A D.C. based citizens action group wants the Centers for Disease Control (CDC) in Atlanta to change its stance on the treatment of Lyme disease in the United States.


The Patient Centered Care Advocacy Group filed a “citizen petition” with the Centers for Disease and Control Prevention calling on it to end the preferential treatment it extends to the Infectious Diseases Society of America (IDSA) guidelines for diagnosis and treatment of Lyme disease. The petition was filed in accordance with the Administrative Procedure Act (APA), which governs the conduct of the federal government.

According to the petition, the CDC provides preferential treatment to IDSA by endorsing and promoting IDSA’s 2006 guidelines for Lyme disease, while withholding information from healthcare providers and the general public about more comprehensive guidelines for Lyme disease published in 2014 by the International Lyme and Associated Diseases Society (ILADS).

Patient Centered Care Advocacy Group founder Bruce Fries notes, “Despite the fact that the IDSA guidelines are not compliant with current standards and are based on outdated science that has been discredited by a growing body of research, the CDC continues to endorse and promote them while withholding information about competing guidelines from ILADS, which contain information on evidence-based treatments that could improve the health of thousands of chronically ill patients throughout the world.”

He adds, “The CDC officials who provide and defend the preferential treatment are also members of IDSA, the organization receiving the preferential treatment—a glaring and long-standing conflict of interest.”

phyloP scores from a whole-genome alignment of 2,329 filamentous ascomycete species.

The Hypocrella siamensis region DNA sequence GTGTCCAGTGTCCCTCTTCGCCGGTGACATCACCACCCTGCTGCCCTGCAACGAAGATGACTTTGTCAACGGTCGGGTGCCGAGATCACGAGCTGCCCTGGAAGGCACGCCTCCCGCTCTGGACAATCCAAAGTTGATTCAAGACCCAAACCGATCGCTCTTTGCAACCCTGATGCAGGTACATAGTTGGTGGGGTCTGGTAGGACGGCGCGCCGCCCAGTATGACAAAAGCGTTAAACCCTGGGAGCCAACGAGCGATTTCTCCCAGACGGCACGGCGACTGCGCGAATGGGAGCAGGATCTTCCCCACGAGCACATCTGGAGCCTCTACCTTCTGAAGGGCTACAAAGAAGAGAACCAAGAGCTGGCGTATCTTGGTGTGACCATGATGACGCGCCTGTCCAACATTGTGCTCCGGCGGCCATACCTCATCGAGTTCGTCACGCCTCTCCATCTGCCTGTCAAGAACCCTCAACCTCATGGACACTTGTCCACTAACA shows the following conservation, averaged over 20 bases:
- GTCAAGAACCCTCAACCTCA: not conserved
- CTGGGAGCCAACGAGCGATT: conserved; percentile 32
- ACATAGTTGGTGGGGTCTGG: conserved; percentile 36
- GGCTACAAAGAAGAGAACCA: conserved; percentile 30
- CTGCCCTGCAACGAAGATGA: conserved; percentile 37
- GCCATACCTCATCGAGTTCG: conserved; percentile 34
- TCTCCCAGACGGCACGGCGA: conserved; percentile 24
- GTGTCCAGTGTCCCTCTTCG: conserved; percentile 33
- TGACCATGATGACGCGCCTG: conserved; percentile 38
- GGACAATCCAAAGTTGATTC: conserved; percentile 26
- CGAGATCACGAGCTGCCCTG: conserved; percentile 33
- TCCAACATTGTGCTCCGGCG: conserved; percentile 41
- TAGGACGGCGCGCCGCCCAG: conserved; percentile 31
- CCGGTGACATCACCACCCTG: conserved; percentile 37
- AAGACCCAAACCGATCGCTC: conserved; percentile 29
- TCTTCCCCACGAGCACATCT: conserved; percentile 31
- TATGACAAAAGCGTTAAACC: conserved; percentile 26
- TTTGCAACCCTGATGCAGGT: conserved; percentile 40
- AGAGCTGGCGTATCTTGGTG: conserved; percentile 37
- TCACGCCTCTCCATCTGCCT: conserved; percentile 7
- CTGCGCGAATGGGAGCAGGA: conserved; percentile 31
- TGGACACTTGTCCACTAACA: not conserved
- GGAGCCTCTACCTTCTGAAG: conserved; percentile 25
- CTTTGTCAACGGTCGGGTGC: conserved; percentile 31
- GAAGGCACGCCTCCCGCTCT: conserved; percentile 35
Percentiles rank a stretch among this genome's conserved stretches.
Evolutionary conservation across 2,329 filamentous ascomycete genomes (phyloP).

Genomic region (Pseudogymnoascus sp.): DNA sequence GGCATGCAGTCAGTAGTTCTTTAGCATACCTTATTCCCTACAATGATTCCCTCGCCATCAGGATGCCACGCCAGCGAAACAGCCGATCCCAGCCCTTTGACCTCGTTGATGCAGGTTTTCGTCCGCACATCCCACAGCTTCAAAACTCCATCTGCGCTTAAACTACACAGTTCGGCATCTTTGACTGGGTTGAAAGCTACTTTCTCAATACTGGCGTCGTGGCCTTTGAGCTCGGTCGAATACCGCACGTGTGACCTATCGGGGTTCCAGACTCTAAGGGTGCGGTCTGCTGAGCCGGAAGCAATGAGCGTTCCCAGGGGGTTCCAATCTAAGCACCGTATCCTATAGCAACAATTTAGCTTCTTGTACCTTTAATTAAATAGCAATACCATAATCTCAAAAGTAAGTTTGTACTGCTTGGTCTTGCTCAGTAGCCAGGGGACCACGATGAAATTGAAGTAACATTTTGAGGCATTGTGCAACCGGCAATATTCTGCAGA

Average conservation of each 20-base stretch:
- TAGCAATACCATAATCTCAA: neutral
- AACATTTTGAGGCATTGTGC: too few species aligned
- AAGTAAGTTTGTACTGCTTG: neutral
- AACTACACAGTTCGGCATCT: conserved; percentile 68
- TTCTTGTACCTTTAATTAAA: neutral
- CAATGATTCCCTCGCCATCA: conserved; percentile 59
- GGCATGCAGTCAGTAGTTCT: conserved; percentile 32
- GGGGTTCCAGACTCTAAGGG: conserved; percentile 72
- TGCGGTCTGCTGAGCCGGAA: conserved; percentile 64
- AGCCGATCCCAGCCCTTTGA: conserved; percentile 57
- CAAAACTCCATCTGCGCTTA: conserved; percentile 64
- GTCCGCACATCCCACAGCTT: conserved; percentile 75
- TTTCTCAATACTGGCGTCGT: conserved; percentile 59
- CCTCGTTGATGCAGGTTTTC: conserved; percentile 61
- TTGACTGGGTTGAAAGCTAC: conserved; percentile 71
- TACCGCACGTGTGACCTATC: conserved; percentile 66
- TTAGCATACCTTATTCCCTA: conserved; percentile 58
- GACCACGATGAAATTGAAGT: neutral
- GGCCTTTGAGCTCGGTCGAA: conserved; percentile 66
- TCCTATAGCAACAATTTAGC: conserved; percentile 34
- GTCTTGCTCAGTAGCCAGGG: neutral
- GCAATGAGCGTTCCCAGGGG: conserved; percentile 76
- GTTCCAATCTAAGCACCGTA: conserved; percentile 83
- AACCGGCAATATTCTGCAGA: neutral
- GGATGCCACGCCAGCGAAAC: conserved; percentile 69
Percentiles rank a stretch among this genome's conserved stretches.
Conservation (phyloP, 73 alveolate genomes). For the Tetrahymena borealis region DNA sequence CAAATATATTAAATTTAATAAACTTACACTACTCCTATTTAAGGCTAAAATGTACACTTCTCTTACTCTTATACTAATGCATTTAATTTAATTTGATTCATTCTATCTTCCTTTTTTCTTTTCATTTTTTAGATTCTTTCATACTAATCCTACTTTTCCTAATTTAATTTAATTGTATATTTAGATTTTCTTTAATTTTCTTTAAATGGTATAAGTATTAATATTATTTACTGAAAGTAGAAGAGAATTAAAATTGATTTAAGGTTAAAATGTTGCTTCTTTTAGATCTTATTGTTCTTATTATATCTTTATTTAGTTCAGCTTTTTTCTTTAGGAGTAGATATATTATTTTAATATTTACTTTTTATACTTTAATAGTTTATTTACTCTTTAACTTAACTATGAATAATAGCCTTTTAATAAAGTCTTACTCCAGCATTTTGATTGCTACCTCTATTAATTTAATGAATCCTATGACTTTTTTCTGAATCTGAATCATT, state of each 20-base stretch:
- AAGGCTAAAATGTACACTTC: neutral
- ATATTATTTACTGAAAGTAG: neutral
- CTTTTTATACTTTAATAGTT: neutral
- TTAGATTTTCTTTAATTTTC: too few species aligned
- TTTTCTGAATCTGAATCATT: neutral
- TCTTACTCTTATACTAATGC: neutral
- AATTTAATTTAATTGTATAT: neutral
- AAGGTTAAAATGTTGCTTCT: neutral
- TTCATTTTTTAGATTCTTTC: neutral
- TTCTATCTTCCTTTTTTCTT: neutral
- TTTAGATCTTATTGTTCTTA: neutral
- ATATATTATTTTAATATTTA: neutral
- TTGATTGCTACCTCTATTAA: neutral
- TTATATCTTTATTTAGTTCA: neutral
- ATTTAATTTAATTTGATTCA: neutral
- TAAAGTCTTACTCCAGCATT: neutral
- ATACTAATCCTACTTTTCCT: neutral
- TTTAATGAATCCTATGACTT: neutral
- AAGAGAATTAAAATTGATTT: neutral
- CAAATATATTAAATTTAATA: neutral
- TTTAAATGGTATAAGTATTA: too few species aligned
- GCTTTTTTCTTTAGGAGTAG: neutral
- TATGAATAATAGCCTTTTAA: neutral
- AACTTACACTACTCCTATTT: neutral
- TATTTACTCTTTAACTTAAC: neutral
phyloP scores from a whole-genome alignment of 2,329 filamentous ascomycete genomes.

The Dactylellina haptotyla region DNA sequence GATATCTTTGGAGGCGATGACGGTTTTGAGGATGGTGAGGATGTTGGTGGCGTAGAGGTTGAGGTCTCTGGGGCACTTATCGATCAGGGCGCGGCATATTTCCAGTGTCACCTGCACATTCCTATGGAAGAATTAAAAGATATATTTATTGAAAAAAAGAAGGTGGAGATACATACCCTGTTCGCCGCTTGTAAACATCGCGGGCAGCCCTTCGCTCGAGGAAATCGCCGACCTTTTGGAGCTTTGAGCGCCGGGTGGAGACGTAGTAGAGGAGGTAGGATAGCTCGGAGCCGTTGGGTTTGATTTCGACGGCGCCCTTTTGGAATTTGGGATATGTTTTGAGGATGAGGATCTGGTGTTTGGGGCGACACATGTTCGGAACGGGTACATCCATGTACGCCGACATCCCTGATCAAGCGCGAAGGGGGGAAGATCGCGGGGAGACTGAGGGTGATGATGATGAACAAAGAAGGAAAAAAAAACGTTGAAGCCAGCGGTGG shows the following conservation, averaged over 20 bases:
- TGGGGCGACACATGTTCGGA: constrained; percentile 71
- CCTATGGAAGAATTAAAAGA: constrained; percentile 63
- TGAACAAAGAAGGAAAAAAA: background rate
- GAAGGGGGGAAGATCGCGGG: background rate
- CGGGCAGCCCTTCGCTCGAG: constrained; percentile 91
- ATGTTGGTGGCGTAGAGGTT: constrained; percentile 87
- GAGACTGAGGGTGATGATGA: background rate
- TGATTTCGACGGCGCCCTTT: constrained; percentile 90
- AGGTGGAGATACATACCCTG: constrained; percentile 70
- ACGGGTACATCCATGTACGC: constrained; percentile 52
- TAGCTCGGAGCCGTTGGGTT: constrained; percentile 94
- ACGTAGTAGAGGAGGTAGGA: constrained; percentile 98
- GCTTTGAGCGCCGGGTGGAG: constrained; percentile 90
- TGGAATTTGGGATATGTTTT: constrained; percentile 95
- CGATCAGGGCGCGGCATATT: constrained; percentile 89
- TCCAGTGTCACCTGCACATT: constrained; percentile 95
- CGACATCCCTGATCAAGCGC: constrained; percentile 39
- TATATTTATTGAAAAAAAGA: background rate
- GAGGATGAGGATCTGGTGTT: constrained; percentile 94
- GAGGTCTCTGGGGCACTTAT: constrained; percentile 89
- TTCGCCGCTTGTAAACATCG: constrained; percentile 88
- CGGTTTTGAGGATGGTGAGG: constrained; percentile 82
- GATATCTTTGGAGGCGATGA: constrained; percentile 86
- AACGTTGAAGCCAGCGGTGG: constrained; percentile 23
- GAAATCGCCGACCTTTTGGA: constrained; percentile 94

Unlike the ILADS guidelines, the IDSA guidelines do not comply with the National Academy of Medicine Standards for Developing Trustworthy Clinical Practice Guidelines or with the Grading of Recommendations Assessment, Development and Evaluation (GRADE) Working Group standard for rating evidence and recommendations.

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The IDSA guidelines also do not reflect evidence that shows persistent infection (chronic Lyme) is common and that the CDC-endorsed two-tier test for Lyme misses more than half the cases. IDSA claims the test is accurate and most patients are cured with 2-4 weeks of antibiotics. By contrast, the ILADS guidelines recognize the existence of chronic Lyme and recommend that the duration of therapy be guided by clinical response, rather than by an arbitrary treatment course.

The National Academy of Medicine report, Clinical Practice Guidelines We Can Trust, cites the 2006 IDSA Lyme guidelines to illustrate the problems of conflicts of interests, lack of transparency, and scientific bias in guidelines development.

Fries says, “because of restrictions imposed by the 2006 IDSA guidelines, thousands of patients are harmed by misdiagnosis and denial of medically necessary treatment. CDC’s failure to provide equivalent exposure for competing guidelines from ILADS compounds the harm by omitting information that could help these severely ill patients recover from this devastating disease.”

The petition points out that CDC’s preferential treatment of IDSA violates the Standards of Ethical Conduct for Employees of the Executive Branch, which states:

“Employees shall act impartially and not give preferential treatment to any private organization or individual.”

Fries adds, “Because of CDC policy failures, mismanagement and violations of federal law, hundreds of thousands of Lyme patients experience a greatly diminished quality of life—a tragedy compounded by financial hardships from out-of-pocket costs and lost income. The burden on individuals as well as on our economy is enormous, the suffering is widespread and much of this is preventable.”